The computing system uses the Xavier SoC, which was built specifically for autonomous driving and which has six processors for the vehicle algorithms.
In June last year, the two companies announced that they will develop a Level 4 driving system with Swedish companies, Veoneer (safety control systems) and Zenuity (software stacks for automated and assisted driving systems).
Henrik Green, head of R&D, Volvo, joined Nvidia CEO, Jensen Huang, for his keynote announcement. He explained that the electrical and software architecture of the Level II pilot vehicle fleet will be based on the Drive AGX. Level II for autonomous vehicles is partial automation, when the car is controlled by the computer, although a human is kept ‘in the loop’. Level 5 is when all driving conditions are undertaken by the computer system.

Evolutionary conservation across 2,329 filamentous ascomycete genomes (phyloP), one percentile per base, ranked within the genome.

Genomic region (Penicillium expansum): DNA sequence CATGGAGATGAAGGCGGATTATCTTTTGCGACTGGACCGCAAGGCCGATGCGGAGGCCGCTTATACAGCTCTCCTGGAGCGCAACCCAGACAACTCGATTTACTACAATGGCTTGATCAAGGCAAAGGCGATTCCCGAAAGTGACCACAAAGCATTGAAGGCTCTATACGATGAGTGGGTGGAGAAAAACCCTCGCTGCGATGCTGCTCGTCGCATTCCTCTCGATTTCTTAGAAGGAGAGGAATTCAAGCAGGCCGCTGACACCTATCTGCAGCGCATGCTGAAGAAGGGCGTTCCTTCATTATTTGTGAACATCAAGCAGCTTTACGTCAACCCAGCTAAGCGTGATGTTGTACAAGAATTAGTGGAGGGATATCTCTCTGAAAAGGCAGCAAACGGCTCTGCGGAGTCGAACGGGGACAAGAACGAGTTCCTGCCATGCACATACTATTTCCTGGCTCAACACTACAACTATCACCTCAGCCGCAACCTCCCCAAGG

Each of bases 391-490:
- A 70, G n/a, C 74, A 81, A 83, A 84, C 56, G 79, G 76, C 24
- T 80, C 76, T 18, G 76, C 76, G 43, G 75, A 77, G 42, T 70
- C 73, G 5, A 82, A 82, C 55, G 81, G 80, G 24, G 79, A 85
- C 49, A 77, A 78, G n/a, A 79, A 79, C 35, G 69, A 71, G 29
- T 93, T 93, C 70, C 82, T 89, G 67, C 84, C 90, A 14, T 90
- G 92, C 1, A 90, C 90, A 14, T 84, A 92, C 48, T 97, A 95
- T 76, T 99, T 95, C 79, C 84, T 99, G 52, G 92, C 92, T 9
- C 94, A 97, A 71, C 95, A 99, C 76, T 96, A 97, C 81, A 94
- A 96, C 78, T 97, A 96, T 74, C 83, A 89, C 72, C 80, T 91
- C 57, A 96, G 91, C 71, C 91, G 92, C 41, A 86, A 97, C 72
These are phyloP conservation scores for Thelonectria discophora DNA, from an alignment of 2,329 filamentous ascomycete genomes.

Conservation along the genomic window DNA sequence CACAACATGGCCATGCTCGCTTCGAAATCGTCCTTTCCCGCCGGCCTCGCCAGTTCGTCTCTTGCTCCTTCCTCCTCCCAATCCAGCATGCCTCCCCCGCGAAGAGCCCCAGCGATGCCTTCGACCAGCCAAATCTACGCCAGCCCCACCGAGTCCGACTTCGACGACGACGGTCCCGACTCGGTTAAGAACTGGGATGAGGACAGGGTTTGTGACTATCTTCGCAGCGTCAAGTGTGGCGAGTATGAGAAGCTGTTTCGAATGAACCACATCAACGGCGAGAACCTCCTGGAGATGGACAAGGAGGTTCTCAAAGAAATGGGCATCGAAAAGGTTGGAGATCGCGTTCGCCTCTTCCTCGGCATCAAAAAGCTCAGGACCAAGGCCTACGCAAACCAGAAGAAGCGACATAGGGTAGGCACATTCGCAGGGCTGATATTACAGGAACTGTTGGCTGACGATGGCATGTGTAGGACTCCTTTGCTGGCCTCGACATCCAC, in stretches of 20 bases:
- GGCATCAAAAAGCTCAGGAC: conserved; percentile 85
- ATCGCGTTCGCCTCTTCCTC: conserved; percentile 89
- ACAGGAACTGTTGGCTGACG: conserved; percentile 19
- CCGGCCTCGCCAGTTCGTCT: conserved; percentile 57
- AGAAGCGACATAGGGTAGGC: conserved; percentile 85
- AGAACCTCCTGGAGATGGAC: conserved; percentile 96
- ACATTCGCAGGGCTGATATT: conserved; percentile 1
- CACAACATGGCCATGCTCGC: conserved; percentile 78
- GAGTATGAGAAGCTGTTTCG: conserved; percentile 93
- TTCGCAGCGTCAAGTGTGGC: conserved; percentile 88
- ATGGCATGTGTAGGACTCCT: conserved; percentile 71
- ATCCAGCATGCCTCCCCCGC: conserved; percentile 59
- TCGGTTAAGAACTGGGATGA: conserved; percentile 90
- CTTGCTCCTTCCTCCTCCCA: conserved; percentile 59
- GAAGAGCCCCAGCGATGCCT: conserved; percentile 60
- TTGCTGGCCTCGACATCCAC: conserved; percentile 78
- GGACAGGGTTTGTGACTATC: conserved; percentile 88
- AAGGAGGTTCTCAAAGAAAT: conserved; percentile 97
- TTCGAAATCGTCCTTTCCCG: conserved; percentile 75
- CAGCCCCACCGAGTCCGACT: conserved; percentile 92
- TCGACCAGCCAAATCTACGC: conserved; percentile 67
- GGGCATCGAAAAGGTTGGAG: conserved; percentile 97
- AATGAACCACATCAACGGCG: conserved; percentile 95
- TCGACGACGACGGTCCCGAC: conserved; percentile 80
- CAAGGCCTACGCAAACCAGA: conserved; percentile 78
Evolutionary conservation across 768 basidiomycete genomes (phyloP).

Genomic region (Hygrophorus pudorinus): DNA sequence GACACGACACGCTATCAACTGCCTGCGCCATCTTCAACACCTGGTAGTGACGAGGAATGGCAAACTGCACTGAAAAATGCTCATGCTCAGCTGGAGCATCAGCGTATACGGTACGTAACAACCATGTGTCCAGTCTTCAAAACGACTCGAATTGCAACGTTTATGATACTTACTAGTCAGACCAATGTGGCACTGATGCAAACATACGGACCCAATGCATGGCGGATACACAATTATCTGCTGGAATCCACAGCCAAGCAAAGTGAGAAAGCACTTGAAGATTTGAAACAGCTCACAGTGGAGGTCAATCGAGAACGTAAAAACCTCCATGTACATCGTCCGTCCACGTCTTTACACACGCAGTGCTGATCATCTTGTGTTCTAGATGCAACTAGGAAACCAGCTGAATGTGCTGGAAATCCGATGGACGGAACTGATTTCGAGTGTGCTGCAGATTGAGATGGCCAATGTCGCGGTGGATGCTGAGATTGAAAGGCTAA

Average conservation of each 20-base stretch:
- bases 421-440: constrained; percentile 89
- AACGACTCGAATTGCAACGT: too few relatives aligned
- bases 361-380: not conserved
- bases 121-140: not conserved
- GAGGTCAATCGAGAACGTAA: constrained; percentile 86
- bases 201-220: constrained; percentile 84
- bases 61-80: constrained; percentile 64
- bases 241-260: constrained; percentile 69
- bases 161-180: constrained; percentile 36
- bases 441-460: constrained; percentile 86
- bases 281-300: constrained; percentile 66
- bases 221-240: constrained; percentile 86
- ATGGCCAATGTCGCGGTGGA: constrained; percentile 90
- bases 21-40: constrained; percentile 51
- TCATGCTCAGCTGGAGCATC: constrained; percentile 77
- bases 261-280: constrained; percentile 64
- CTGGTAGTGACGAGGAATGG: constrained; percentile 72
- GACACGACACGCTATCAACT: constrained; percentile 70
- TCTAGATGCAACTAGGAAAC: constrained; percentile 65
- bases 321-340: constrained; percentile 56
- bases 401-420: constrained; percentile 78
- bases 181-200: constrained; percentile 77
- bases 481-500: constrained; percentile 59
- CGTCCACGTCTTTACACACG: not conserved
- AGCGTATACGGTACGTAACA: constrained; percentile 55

“The more computational horsepower, the more safety is needed,” said Green, about the deep learning and computing of the Drive AGX Xavier.
The AI computer system is used by Volvo to develop driving capabilities for Level 2+ assisted driving features. Driving capabilities that are being jointly developed are 360°surround perception and driver monitoring for early signs of tiredness or lack of concentration, as well as connectivity, energy management and in-vehicle personalisation.